Hidden 4d coordinates, no content
The Parthenon was ruined by a Venetian cannonball in 1687 <abbr class="4d" title="37.971508;23.72658;;1687"></abbr>
Hidden 4d coordinates, free text content
<span class="4d" title="37.971508;23.72658;;1687"> The Parthenon was ruined by a Venetian cannonball in 1687 </span>
may be rendered as:
The Parthenon was ruined by a Venetian cannonball in 1687
Visible 4d coordinates
<abbr class="4d" title="37.971508;23.72658;;1687">N 37° 58' 17.43, E 23° 43' 35.69</abbr>
may be rendered as:
N 37° 58' 17.43, E 23° 43' 35.69
Minimum HTML page:
<!DOCTYPE html PUBLIC "-//W3C//DTD XHTML 1.0 Transitional//EN" "http://www.w3.org/TR/xhtml1/DTD/xhtml1-transitional.dtd"> <html> <head> <meta http-equiv="Content-Type" content="text/html; charset=utf-8" /> <meta name="4d.reference" content="WGS86"/> </head> <body> <div class="4d" title="51.476864;-0.000518"> The Greenwich Observatory </div> </body> </html>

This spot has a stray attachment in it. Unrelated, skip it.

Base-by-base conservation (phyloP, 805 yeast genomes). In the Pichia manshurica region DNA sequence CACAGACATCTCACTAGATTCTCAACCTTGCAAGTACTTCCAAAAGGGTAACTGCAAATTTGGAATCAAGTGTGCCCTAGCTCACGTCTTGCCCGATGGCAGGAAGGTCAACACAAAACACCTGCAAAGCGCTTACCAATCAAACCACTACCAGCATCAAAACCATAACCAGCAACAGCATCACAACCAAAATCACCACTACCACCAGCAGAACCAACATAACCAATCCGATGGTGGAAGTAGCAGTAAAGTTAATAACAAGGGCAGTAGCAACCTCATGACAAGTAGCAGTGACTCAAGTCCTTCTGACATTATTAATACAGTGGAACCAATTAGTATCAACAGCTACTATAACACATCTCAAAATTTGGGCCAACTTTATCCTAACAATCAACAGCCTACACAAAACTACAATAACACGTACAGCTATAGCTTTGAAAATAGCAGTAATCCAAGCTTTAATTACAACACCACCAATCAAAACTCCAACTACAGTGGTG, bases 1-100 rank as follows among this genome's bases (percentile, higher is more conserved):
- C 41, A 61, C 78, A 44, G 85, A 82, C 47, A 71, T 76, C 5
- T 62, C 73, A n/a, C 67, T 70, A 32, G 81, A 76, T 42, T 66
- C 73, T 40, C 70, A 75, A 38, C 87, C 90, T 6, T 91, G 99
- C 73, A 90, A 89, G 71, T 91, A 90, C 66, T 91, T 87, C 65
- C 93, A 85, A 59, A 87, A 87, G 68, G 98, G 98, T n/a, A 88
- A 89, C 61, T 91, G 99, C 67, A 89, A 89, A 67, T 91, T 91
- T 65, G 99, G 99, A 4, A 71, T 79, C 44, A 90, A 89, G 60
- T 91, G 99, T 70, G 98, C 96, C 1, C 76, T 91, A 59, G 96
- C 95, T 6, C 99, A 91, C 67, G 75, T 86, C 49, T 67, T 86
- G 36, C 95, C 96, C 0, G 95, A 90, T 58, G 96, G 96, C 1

A fictitious Mars reference system, using actual Mars coordinates from Google Mars:
<span class="4d" title="18.302380;-133.472900;;;MARS:J2000"> Olympus Mons, Mars: The highest mountain in the solar system. </span>
Olympus Mons, Mars: The highest mountain in the solar system.
Real world example
[http:// A crafted page with the examples appering here and a small map demonstration]
Pages for discussing this proposal: